Algae biofuel production is inherently scalable, although it works best in relatively frost-free climates like Florida and the American southwest.  Aside from the cost of the glass tanks, harvesting/processing equipment, and bioengineered algae strains, the only additional costs involved are the certain fertilizers/growth additives used to accelerate the growth of the oily algae.

Algae's biggest weakness is that it doesn't have the millions in special interest money backing it hat corn ethanol has.  Thus even as corn ethanol has some firm advocates on The Hill, algal biofuel is just starting to be considered.

Source: The Detroit News



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RE: Sugar instead of corn syrup?
By sigmatau on 12/26/2011 8:12:57 PM , Rating: 2
Actually you really didn't think about the whole situation. Ethanol production from corn increases the price of corn because we not only have demand for corn for food but also for fuel. If you reduce or eliminate the subsidy to ethanol manufacturers, that means they will have to raise the price of their fuel to make the same amount they made when they had the subsidy.

What happens when you raise prices? Demand goes down. So if you have a lower demand for ethanol, that means there will be a surplus of corn for food.

What happens when there is an increased supply with no change in demand? You get lower prices of corn used for food.

So what happens when you have one product, corn syrup, that actually gets cheaper, relative to its competitor, sugar, that didn't have a change in price?

That's right folks, you get a higher demand from the soda makers for corn syrup.


RE: Sugar instead of corn syrup?
By ipay on 12/26/2011 10:58:36 PM , Rating: 5
Actually, you didn't think about this long-term. On a short-term basis, there will be a surplus of corn syrup due to the existing oversupply of corn. That won't last for long, however.

On a more long-term basis (one or two growing seasons), farmers won't plant as much corn because the government isn't paying them to do it. Lower demand + excess supply = unprofitable crop, which will result in decreased production.

The corn syrup manufacturers have to compete with other corn consumers (ethanol, canned corn, nachos, grits, etc). The reduced supply coupled with competition will drive up the cost of corn syrup, removing its artificial price advantage against sugar.


RE: Sugar instead of corn syrup?
By woofersus on 12/27/2011 1:25:10 AM , Rating: 3
You are correct that a long term decrease in quantity demanded will likely result in an adjustment to quantity supplied, but supply and demand always seek equilibrium. It doesn't make sense to argue that a decrease in quantity demanded will eventually cause a boomerang effect and result in prices actually going up. It's just a partial compensatory effect. It's not like corn is an expiring technology that will eventually become rare enough to raise the price, as collectors buy up the last of the corn on the market.

The reason corn syrup is the sweetener of choice in food manufacturing is because it's been cheaper than cane sugar in this country for a long time. (well before the blend/consumption mandates) A change that ultimately results in lower corn prices just exacerbates that difference.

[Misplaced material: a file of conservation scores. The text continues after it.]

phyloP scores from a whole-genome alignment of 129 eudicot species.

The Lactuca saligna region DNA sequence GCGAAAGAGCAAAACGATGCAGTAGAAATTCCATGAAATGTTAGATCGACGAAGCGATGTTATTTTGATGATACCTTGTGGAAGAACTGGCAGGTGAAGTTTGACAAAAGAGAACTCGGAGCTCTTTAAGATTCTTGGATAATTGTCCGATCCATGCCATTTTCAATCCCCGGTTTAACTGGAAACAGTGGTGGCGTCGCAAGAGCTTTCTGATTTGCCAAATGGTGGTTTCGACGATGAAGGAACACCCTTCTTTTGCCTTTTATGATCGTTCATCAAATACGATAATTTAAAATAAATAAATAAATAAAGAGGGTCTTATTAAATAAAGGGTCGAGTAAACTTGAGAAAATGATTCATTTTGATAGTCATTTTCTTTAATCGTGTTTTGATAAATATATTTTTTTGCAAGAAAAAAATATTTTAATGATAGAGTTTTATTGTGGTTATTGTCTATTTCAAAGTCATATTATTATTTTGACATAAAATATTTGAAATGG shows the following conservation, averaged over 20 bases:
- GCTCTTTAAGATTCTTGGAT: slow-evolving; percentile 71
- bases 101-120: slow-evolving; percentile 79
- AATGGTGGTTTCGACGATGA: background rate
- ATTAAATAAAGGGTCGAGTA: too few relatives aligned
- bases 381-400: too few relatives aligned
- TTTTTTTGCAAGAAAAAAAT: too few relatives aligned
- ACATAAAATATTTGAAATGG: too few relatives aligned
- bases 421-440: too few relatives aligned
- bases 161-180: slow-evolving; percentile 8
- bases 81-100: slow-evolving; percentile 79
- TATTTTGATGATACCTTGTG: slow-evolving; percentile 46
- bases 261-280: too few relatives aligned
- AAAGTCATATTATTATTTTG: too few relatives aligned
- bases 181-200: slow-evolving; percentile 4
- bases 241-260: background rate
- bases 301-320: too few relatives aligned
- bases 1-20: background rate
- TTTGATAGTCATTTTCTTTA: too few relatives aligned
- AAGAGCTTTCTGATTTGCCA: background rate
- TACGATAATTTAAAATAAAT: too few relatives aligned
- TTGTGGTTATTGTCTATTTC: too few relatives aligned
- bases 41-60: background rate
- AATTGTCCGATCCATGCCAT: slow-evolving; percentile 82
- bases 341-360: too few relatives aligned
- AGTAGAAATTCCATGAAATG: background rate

Besides all that, it's not just corn subsidies or a lack thereof that caused corn syrup to be a dramatically cheaper ingredient. It's also the longstanding US sugar import program. In order to protect a small sugar industry in this country, we have tariffs that keep the price of imported cane sugar very high. (It's around 72% more expensive here than the world average) We also spend billions in subsidies on the small, inefficient (compared to cane sugar) beet sugar farming industry in Florida in order to keep them afloat. I won't go into a discourse on all the implications of this program, but this particular scenario is a great example of the law of unintended consequences when it comes to regulations and protectionist trade policies.


RE: Sugar instead of corn syrup?
By gstrickler on 12/27/2011 3:28:58 PM , Rating: 2
Corn syrup, specifically HFCS is cheaper that cane/beet sugar (sucrose) because:

1. We have been paying corn farmers a subsidy, making corn artificially lower priced.
2. We put a quota on the amount of sucrose each sugar producing state can sell. Anything they sell in the US above quota that is penalized with an additional tariff, artificially raising the cost of sucrose. Any excess can be sold outside the US with no additional tariff, thus making selling more sucrose in the US even less practical.
3. We put a high tariff on imported sucrose.

In short, we've artificially limited the supply of sucrose in the US and artificially raised the price of sucrose in the US, while artificially increasing the supply and lowering the price of corn syrup and HFCS in the US.

The US is the only country in the world to use a significant quantity (per capita) of HFCS, because on the world market, sucrose is cheaper. Corn syrup/HFCS in the US is a completely artificial market. End the subsidies, quotas, and tariffs, and sucrose will be cheaper and companies will switch back to it instead of the HFCS that is a major contributing factor to diabetes and obesity in the US.


RE: Sugar instead of corn syrup?
By woody1 on 12/27/2011 1:56:11 PM , Rating: 2
Farmers in the Midwest generally produce either corn or soybeans (usually alternating crops every year to preserve the soil). The demand for soybeans isn't likely to change, so the vast majority of those farmers will continue to grow corn every other year.

The reduction in ethanol demand is likely to push corn prices down. Corn is a commodity with many different uses (fuel, sugar, livestock feed, chemicals, drugs, etc.) Farmers will sell the corn at the best price they can get. There will likely be some fluctuations in production, but generally, the result will be lower priced corn syrup and therefore more incentive to use it as a cane sugar substitute (not less).


RE: Sugar instead of corn syrup?
By mindless1 on 12/27/2011 8:33:15 PM , Rating: 2
I'd call one growing season (all it'll take, no point to growing without the incentive even once) the short term.